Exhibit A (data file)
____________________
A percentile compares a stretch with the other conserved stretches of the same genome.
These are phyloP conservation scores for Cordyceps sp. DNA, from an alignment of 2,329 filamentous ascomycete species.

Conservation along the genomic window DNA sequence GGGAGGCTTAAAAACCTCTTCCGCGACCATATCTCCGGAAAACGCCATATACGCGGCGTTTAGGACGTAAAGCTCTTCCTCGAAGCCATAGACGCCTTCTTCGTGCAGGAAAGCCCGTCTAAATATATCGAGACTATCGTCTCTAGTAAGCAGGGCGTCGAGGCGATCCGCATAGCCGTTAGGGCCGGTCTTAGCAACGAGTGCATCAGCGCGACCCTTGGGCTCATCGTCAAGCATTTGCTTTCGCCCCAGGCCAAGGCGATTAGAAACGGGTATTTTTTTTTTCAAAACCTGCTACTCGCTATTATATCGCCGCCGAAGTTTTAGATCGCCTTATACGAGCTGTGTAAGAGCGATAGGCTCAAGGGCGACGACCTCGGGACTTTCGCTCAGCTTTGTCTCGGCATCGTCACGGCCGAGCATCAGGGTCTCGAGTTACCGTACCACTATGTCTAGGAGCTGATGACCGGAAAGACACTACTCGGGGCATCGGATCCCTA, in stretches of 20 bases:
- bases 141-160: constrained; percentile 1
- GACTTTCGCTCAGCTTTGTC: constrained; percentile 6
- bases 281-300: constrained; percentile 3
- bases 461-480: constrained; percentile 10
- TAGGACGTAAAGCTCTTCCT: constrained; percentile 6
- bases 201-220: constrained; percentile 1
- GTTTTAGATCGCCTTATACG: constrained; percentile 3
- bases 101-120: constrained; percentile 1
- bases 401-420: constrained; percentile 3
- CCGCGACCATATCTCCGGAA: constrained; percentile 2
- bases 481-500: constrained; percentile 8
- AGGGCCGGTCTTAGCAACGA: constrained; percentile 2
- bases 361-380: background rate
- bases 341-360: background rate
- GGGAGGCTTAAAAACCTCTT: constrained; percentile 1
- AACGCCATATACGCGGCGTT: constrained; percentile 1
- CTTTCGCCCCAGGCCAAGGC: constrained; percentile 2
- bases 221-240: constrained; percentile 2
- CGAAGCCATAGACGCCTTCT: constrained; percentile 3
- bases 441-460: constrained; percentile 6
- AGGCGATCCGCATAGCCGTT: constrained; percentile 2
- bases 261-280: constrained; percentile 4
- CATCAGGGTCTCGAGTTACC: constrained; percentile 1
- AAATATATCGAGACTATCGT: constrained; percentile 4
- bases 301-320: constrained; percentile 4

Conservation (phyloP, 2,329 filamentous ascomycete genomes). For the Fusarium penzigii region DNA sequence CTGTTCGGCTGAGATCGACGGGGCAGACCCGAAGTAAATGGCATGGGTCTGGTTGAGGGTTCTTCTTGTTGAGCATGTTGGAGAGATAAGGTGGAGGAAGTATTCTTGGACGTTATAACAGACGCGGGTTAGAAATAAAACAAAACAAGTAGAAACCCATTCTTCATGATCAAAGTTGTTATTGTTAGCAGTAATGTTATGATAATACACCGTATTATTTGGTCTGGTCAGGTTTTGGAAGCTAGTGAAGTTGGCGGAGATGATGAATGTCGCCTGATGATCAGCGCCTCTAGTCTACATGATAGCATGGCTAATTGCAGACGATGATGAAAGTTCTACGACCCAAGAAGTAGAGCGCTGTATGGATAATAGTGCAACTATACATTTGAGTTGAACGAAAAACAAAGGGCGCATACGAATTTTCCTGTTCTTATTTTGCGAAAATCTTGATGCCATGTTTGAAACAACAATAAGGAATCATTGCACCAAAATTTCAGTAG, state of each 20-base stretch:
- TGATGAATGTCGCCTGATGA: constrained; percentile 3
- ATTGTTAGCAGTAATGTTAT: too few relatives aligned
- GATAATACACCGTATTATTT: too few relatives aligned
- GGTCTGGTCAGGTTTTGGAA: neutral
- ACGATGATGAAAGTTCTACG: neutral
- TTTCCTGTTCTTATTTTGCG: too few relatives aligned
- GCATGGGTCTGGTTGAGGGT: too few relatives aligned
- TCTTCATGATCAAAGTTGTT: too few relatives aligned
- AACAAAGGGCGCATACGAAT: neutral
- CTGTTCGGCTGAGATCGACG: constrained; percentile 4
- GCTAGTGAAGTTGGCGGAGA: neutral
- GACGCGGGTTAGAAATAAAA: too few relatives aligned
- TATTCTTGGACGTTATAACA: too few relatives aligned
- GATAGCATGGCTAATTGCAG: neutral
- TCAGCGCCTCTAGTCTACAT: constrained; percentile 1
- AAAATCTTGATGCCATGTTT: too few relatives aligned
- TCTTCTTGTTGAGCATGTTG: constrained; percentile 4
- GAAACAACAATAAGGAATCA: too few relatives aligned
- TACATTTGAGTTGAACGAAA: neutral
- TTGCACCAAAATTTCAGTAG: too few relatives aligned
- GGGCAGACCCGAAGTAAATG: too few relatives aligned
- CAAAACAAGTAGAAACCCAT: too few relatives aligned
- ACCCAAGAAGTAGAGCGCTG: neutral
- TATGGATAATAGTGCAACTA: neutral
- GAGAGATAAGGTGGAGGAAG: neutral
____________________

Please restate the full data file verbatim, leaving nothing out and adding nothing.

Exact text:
A percentile compares a stretch with the other conserved stretches of the same genome.
These are phyloP conservation scores for Cordyceps sp. DNA, from an alignment of 2,329 filamentous ascomycete species.

Conservation along the genomic window DNA sequence GGGAGGCTTAAAAACCTCTTCCGCGACCATATCTCCGGAAAACGCCATATACGCGGCGTTTAGGACGTAAAGCTCTTCCTCGAAGCCATAGACGCCTTCTTCGTGCAGGAAAGCCCGTCTAAATATATCGAGACTATCGTCTCTAGTAAGCAGGGCGTCGAGGCGATCCGCATAGCCGTTAGGGCCGGTCTTAGCAACGAGTGCATCAGCGCGACCCTTGGGCTCATCGTCAAGCATTTGCTTTCGCCCCAGGCCAAGGCGATTAGAAACGGGTATTTTTTTTTTCAAAACCTGCTACTCGCTATTATATCGCCGCCGAAGTTTTAGATCGCCTTATACGAGCTGTGTAAGAGCGATAGGCTCAAGGGCGACGACCTCGGGACTTTCGCTCAGCTTTGTCTCGGCATCGTCACGGCCGAGCATCAGGGTCTCGAGTTACCGTACCACTATGTCTAGGAGCTGATGACCGGAAAGACACTACTCGGGGCATCGGATCCCTA, in stretches of 20 bases:
- bases 141-160: constrained; percentile 1
- GACTTTCGCTCAGCTTTGTC: constrained; percentile 6
- bases 281-300: constrained; percentile 3
- bases 461-480: constrained; percentile 10
- TAGGACGTAAAGCTCTTCCT: constrained; percentile 6
- bases 201-220: constrained; percentile 1
- GTTTTAGATCGCCTTATACG: constrained; percentile 3
- bases 101-120: constrained; percentile 1
- bases 401-420: constrained; percentile 3
- CCGCGACCATATCTCCGGAA: constrained; percentile 2
- bases 481-500: constrained; percentile 8
- AGGGCCGGTCTTAGCAACGA: constrained; percentile 2
- bases 361-380: background rate
- bases 341-360: background rate
- GGGAGGCTTAAAAACCTCTT: constrained; percentile 1
- AACGCCATATACGCGGCGTT: constrained; percentile 1
- CTTTCGCCCCAGGCCAAGGC: constrained; percentile 2
- bases 221-240: constrained; percentile 2
- CGAAGCCATAGACGCCTTCT: constrained; percentile 3
- bases 441-460: constrained; percentile 6
- AGGCGATCCGCATAGCCGTT: constrained; percentile 2
- bases 261-280: constrained; percentile 4
- CATCAGGGTCTCGAGTTACC: constrained; percentile 1
- AAATATATCGAGACTATCGT: constrained; percentile 4
- bases 301-320: constrained; percentile 4

Conservation (phyloP, 2,329 filamentous ascomycete genomes). For the Fusarium penzigii region DNA sequence CTGTTCGGCTGAGATCGACGGGGCAGACCCGAAGTAAATGGCATGGGTCTGGTTGAGGGTTCTTCTTGTTGAGCATGTTGGAGAGATAAGGTGGAGGAAGTATTCTTGGACGTTATAACAGACGCGGGTTAGAAATAAAACAAAACAAGTAGAAACCCATTCTTCATGATCAAAGTTGTTATTGTTAGCAGTAATGTTATGATAATACACCGTATTATTTGGTCTGGTCAGGTTTTGGAAGCTAGTGAAGTTGGCGGAGATGATGAATGTCGCCTGATGATCAGCGCCTCTAGTCTACATGATAGCATGGCTAATTGCAGACGATGATGAAAGTTCTACGACCCAAGAAGTAGAGCGCTGTATGGATAATAGTGCAACTATACATTTGAGTTGAACGAAAAACAAAGGGCGCATACGAATTTTCCTGTTCTTATTTTGCGAAAATCTTGATGCCATGTTTGAAACAACAATAAGGAATCATTGCACCAAAATTTCAGTAG, state of each 20-base stretch:
- TGATGAATGTCGCCTGATGA: constrained; percentile 3
- ATTGTTAGCAGTAATGTTAT: too few relatives aligned
- GATAATACACCGTATTATTT: too few relatives aligned
- GGTCTGGTCAGGTTTTGGAA: neutral
- ACGATGATGAAAGTTCTACG: neutral
- TTTCCTGTTCTTATTTTGCG: too few relatives aligned
- GCATGGGTCTGGTTGAGGGT: too few relatives aligned
- TCTTCATGATCAAAGTTGTT: too few relatives aligned
- AACAAAGGGCGCATACGAAT: neutral
- CTGTTCGGCTGAGATCGACG: constrained; percentile 4
- GCTAGTGAAGTTGGCGGAGA: neutral
- GACGCGGGTTAGAAATAAAA: too few relatives aligned
- TATTCTTGGACGTTATAACA: too few relatives aligned
- GATAGCATGGCTAATTGCAG: neutral
- TCAGCGCCTCTAGTCTACAT: constrained; percentile 1
- AAAATCTTGATGCCATGTTT: too few relatives aligned
- TCTTCTTGTTGAGCATGTTG: constrained; percentile 4
- GAAACAACAATAAGGAATCA: too few relatives aligned
- TACATTTGAGTTGAACGAAA: neutral
- TTGCACCAAAATTTCAGTAG: too few relatives aligned
- GGGCAGACCCGAAGTAAATG: too few relatives aligned
- CAAAACAAGTAGAAACCCAT: too few relatives aligned
- ACCCAAGAAGTAGAGCGCTG: neutral
- TATGGATAATAGTGCAACTA: neutral
- GAGAGATAAGGTGGAGGAAG: neutral